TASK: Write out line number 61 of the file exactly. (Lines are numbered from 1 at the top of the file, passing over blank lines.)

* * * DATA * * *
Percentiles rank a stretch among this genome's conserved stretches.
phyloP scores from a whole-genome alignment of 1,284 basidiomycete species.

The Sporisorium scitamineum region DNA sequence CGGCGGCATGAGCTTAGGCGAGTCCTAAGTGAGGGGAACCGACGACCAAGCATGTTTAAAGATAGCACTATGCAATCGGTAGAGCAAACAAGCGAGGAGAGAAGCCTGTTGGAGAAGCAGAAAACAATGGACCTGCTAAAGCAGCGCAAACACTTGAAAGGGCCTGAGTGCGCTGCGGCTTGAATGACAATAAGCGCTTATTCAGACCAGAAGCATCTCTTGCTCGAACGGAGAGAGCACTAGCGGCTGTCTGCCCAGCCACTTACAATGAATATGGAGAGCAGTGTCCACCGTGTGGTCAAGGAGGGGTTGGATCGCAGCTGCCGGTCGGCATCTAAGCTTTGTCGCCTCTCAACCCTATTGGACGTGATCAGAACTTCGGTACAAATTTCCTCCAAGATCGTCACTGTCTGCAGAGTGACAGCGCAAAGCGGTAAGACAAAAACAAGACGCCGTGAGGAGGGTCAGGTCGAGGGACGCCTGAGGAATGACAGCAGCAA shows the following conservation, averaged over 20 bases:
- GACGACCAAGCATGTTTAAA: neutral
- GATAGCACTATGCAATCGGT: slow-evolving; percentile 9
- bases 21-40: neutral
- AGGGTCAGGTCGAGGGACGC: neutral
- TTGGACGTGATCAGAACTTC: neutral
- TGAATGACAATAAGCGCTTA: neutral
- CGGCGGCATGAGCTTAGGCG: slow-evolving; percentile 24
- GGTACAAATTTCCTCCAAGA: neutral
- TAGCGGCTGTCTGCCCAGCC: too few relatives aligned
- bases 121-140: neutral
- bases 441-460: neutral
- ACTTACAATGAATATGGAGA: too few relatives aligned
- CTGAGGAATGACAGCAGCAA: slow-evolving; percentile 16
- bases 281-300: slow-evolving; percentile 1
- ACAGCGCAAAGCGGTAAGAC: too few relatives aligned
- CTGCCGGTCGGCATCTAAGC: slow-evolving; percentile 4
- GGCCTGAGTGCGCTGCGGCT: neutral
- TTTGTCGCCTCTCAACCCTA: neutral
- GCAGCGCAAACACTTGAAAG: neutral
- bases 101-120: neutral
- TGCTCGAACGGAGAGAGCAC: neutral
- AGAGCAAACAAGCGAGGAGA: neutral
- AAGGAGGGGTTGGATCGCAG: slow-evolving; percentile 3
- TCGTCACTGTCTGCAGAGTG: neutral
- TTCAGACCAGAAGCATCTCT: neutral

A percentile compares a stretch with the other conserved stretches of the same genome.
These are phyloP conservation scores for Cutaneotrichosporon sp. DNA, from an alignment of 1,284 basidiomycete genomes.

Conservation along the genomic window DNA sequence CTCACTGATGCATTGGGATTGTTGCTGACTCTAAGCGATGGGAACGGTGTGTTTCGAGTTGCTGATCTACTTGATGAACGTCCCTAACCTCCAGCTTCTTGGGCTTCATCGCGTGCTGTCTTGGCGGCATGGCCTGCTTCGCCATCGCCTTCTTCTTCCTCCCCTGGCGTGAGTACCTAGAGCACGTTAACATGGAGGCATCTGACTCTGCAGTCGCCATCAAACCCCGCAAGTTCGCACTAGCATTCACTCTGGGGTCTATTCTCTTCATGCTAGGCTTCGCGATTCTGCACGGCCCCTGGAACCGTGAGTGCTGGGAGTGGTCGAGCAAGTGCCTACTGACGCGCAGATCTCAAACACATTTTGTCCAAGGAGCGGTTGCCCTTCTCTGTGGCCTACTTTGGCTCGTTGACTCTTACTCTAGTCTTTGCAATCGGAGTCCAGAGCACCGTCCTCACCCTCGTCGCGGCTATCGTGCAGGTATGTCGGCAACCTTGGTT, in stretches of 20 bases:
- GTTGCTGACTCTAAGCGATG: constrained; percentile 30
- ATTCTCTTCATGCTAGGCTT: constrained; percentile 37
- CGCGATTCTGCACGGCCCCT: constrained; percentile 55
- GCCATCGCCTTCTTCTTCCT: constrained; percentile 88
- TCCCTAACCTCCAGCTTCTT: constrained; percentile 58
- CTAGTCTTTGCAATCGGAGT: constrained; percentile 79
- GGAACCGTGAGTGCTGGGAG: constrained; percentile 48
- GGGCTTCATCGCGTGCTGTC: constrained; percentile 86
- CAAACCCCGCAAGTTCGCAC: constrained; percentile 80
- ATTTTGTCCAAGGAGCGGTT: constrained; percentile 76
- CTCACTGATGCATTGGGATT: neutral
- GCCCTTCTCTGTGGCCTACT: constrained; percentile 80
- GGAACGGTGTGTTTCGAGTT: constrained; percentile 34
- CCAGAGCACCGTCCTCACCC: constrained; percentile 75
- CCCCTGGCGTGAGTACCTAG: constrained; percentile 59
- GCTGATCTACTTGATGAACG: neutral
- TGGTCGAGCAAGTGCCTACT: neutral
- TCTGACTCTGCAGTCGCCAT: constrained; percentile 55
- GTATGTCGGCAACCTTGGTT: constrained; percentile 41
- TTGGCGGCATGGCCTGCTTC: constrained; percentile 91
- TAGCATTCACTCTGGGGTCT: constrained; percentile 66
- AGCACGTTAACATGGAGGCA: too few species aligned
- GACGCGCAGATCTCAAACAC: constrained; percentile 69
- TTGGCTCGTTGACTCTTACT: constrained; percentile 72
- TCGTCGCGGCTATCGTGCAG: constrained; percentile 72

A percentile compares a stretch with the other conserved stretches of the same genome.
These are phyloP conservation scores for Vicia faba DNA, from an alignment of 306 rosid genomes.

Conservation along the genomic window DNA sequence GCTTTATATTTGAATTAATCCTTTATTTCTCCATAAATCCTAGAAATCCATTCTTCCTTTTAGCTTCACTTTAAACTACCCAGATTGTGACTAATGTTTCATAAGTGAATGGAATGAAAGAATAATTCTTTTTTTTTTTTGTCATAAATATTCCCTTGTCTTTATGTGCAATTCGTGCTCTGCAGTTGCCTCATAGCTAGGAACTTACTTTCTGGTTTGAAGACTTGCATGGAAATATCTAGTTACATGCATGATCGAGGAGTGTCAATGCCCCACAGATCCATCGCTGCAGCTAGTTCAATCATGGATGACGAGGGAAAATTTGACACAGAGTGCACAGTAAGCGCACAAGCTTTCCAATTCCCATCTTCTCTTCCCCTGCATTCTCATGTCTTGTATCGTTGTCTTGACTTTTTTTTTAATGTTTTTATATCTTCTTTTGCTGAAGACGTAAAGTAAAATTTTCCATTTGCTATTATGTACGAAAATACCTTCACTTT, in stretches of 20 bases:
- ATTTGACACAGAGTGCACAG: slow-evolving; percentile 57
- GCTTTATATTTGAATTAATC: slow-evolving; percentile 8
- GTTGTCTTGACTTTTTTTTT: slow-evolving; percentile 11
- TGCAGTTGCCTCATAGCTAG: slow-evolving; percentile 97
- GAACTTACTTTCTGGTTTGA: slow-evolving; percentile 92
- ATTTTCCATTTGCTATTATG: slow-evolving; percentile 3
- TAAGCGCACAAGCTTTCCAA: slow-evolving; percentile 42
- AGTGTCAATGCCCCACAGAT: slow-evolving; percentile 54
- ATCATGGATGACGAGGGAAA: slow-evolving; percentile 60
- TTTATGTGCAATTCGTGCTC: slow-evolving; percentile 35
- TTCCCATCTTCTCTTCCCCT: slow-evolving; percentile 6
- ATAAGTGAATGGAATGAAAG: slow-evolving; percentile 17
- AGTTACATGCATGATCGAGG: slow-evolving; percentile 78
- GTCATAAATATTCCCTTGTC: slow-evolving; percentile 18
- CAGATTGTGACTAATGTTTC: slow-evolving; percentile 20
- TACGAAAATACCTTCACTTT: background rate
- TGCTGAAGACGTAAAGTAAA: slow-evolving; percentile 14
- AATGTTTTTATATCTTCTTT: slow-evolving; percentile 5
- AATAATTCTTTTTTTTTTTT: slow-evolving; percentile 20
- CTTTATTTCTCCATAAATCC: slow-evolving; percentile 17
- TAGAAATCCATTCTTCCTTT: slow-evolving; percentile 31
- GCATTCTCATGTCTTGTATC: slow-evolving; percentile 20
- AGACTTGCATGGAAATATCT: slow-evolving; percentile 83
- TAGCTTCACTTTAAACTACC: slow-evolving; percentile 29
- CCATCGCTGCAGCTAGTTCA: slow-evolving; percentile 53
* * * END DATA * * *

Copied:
- GCTTTATATTTGAATTAATC: slow-evolving; percentile 8